LAWRENCE — As media organizations downsize across the country, fewer voices are represented in the national media dialogue, and the already small number of minority voices declines further. While it stands to reason those voices could be replaced by recruiting young, diverse populations into the field, a University of Kansas study found high school journalism programs often do not seek to diversify their staffs and do not receive guidance in how to do so from their professional organizations.
Jerry Crawford II, associate professor of journalism at KU, conducted a study in which he interviewed journalism advisers at high schools in Kansas and examined literature of the largest journalism education associations to see how they addressed diversity in student media. The purpose of the study was not to criticize educators or institutions, but to show the state of diversity in journalism education and begin discussions on how it can be improved.
There is wide educational consensus on the importance of increasing diversity in engineering and related fields, but that often goes unconsidered in journalism, Crawford wrote in his article, published in the Journal of Media Education.
“What many are not considering is the real strength of America,” Crawford wrote. “That strength is the diversity of voices in America’s democracy. The loss of minority voices not only makes America less inclusive, it also allows for the framing of media images of minorities to be controlled by the majority.”
For the study, Crawford interviewed Kansas educators, primarily those who taught at schools with at least a 20% black student population. He focused on four areas: What challenges advisers faced, what academic or professional training they had to teach journalism, what they did to diversify their newsrooms and where they found their students.
One of the primary findings was that educators did not make specific efforts to find diverse voices for their newsrooms. They were not alone in that aspect, as an examination of the mission statements of the state’s two largest media education organizations, the Journalism Education Association and Kansas Scholastic Press Association, had no policies or guidelines on how schools could boost inclusivity or diversity.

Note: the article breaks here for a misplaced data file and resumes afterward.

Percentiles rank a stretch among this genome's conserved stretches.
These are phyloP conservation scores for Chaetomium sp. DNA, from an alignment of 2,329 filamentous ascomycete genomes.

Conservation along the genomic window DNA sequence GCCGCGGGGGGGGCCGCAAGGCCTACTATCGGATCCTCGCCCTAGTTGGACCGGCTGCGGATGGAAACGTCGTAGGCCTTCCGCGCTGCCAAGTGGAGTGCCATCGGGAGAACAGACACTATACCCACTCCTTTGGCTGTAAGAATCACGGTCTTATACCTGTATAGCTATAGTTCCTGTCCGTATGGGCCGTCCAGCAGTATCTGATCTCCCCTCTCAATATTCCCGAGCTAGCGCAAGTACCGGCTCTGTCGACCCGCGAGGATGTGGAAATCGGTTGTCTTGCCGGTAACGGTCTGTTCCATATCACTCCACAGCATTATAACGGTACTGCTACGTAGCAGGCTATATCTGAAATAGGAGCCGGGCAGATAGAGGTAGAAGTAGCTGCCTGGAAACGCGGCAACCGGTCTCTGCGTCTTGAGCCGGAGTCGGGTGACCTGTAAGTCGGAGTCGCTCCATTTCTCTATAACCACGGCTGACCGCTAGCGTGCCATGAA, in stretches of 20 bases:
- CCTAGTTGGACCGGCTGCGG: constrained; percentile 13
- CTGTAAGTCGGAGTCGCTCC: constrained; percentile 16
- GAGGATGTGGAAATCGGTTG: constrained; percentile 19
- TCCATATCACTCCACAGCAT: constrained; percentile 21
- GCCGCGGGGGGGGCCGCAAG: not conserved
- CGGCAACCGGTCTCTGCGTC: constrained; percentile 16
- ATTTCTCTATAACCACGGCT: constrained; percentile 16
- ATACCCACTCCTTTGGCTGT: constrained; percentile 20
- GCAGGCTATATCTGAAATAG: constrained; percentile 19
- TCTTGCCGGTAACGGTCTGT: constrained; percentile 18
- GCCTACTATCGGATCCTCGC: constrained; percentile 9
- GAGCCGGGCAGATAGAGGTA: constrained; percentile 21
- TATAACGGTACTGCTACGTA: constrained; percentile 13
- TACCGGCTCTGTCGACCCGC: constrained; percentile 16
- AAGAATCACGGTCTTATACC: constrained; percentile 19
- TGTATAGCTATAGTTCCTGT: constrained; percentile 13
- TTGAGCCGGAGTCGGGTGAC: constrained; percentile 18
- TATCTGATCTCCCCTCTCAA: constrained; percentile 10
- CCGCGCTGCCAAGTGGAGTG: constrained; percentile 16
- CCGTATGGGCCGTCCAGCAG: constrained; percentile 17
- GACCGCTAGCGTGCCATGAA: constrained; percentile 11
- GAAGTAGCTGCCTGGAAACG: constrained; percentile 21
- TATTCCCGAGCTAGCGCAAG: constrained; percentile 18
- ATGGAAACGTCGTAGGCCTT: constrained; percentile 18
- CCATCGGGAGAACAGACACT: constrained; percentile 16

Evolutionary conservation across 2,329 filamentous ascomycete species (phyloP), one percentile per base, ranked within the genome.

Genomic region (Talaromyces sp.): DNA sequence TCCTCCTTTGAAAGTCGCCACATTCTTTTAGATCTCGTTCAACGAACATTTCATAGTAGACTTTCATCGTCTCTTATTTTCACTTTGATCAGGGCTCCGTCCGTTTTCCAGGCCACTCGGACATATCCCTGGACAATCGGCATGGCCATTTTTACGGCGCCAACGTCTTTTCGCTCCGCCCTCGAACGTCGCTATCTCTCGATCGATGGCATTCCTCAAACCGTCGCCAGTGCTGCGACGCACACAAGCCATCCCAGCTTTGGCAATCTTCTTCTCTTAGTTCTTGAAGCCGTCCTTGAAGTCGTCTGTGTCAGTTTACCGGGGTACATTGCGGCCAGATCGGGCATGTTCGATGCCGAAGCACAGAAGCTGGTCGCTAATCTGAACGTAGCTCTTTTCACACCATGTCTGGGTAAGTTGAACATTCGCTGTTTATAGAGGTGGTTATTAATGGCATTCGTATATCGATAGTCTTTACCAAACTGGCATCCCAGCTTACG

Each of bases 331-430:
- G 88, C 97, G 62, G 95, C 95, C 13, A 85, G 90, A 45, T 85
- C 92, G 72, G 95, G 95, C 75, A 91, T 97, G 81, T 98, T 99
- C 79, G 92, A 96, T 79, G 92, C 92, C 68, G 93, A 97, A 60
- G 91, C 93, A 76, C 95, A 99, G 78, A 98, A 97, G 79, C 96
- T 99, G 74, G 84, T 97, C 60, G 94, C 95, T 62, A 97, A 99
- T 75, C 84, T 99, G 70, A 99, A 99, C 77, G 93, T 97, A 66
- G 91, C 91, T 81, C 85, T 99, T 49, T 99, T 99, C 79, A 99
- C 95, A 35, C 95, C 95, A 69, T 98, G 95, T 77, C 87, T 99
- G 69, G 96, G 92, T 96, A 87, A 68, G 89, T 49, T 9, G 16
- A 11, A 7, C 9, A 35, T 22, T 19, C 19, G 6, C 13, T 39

“Finding students who can write is a wonderful idea, but where do you find them? Is it in English honors classes? Many of the students’ primary media opportunity is yearbook, but they don’t always get opportunities for in-depth writing experience there,” Crawford said. “Advisers at any level can have a big impact on students. That’s why I wanted to know how students are chosen.”
That idea is especially meaningful to Crawford, a first-generation college student. In high school, a teacher found his writing assignments and shared them with colleges. Though he didn’t know about her efforts, because of them he was able to attend college as part of the University of North Carolina’s High School Radio/Television/& Motion Picture Institute, even though he was never chosen for his school’s newspaper or yearbook staffs.
In terms of challenges advisers faced and the training they had received, the study found many received little financial support. They were also often carrying heavy coursework in teaching other classes, and the school papers and yearbooks were designated as extracurricular activities. That resulted in groups with little funding and teachers with little time to devote to recruiting students.
Crawford writes that his goal was to present the state of affairs in Kansas journalism education. He hopes to do further studies in other states, including Missouri, North Carolina and Virginia, and make comparisons in how the states provide media opportunities for students of color, LGBTQ+ students, those from low socioeconomic backgrounds and other underrepresented populations. He has also extensively researched journalism programs and their challenges at historically black colleges and universities. It is all part of an effort to help educators prepare students and present opportunities for diverse voices to be part of the media landscape.
“My hope is that educators see this and say, ‘We can do better. We can reach out to English teachers at the eighth-, ninth- and 10th-grade levels in our schools and find students who enjoy writing and storytelling,’” Crawford said. “Creative writing is as important as factual and issue-related writing.”
Photo credit: Pexels.com